Oculoplastics includes surgeries to the eyelids, lacrimal and orbital areas of the eye.
Eyelid conditions include:
Blepharitis: common and not usually vision threatening. It is inflammation of the eyelids, sometimes combined with blockage of the Meibomian glands. May be associated with other skin conditions such as acne rosacea or dermatitis.
Blepharospasm: condition where patients experience involuntary and excessive eyelid blinking. The exact cause is unknown although sometimes it may be due to dry and irritated eyes, or stress. Treatment varies depending on the severity, more severe cases are treated with BOTOX injections.
Ectropion: the outward turning of the lower eyelid. The major causes include ageing, facial palsy, prior surgery or sun damage. Ectropion treatments include surgery to reposition the eyelid.
Entropion: the inward turning of the lower eyelid. The major causes are ageing, scarring of the inner layer of the eyelid due to inflammatory disease, long-term use of some eye drops and congenital malformation of the eyelid structures. Surgery is performed to reposition the affected eyelid.
Eyelid skin tumours: a tumour is any type of abnormal growth in the body. There are many types of benign and malignant skin tumours. Malignant tumours should be removed, which is normally done surgically (excision), although occasionally other treatments like radiotherapy and chemotherapy are also used.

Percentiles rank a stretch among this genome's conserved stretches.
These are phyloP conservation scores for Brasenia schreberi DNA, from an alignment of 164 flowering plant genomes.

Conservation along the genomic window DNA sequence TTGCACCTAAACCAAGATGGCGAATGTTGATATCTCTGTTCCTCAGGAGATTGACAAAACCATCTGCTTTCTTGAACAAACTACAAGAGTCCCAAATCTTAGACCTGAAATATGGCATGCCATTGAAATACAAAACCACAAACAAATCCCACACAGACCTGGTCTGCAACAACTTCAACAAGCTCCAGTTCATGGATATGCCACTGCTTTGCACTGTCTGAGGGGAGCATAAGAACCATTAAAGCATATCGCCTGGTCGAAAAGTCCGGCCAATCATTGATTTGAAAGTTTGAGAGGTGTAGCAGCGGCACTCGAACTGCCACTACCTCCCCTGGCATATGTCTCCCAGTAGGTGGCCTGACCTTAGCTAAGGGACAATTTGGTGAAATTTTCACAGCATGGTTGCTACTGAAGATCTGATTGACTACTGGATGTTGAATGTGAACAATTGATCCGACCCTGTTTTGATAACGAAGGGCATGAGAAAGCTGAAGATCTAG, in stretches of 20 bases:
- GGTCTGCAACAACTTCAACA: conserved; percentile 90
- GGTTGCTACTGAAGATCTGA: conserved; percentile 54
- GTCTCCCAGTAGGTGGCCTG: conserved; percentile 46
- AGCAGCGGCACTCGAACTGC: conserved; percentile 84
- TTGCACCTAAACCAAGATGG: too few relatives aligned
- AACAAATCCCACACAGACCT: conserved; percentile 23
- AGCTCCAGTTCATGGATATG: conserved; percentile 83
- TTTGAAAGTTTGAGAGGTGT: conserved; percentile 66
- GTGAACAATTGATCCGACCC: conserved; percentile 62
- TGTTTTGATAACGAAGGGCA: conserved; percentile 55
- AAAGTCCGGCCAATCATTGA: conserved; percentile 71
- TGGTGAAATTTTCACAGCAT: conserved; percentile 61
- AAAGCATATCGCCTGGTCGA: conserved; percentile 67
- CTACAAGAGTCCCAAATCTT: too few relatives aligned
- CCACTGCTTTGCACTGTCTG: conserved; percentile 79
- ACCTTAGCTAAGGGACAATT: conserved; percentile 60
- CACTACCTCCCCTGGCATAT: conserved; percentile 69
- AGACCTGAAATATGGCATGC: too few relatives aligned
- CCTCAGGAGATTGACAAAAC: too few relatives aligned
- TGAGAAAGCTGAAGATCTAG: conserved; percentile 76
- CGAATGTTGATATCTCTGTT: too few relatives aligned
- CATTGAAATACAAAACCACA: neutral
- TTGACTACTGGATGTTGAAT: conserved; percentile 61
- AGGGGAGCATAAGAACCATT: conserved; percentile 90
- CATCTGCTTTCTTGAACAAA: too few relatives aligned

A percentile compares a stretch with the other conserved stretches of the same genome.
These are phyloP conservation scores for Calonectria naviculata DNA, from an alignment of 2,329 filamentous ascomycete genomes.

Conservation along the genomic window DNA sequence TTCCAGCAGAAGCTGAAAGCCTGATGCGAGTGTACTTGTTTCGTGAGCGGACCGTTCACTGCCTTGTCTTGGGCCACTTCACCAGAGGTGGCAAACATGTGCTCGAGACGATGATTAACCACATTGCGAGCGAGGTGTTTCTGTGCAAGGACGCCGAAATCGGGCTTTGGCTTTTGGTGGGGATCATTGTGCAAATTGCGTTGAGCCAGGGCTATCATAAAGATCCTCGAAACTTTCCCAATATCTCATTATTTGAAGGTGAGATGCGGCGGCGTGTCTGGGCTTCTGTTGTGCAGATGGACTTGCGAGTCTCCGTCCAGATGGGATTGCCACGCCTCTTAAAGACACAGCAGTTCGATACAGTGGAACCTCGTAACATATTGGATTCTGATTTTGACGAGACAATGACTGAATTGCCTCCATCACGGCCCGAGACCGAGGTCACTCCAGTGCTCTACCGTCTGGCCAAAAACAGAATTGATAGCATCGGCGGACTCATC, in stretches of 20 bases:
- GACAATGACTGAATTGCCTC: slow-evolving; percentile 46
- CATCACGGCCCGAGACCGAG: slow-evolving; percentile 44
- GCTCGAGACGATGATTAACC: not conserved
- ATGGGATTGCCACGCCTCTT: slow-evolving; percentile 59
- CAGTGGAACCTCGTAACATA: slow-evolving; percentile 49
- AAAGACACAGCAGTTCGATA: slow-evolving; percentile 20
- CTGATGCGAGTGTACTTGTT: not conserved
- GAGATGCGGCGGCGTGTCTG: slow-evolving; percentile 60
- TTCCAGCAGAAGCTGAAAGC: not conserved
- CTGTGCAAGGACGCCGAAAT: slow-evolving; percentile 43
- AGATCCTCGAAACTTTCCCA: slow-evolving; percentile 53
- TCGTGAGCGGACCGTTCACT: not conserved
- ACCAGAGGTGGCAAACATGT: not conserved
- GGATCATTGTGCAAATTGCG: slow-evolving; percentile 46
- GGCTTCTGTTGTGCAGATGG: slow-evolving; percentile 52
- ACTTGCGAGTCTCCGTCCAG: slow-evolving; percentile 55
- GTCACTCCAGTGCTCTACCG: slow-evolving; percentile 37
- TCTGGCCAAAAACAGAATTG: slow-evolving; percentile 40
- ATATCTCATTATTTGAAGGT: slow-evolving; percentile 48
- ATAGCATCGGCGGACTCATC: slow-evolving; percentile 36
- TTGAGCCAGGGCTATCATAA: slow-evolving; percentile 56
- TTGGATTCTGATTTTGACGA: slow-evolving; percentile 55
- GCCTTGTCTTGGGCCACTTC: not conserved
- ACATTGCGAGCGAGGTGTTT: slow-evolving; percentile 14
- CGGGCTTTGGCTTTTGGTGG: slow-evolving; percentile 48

Lacrimal conditions include:
Lacrimal obstruction: blocked tear ducts causing the eyes to become watery and sometimes sticky. Most cases of confirmed obstruction will require an operation to relieve symptoms once they occur.
Orbital conditions include:
Thyroid eye disease: TED is an autoimmune condition where the body’s own immune system attacks the tissues of the thyroid gland and the eye socket.
Symptoms include inflamed tissues around and behind the eye, which become swollen and congested therefore causing red eyelids, bulging/protruding eyes and eyelids to open too far. The swelling of the eye muscles reduces their ability to contract and relax thereby affecting eye movements. If the muscles get very swollen, they can compress the optic nerve at the back of the eye socket causing vision loss.
Treatment includes orbital decompression involving the removal of some of the bony walls of the orbit to create more space for the inflamed orbital tissues and allowing backward movement of the eyes in the eye-sockets. This is done to remove the pressure off the optic nerve and allow recovery of sight, or to improve cosmetic appearance. Other treatment includes prednisolone therapy – prednisolone is a form of steroid that has been an effective treatment for TED.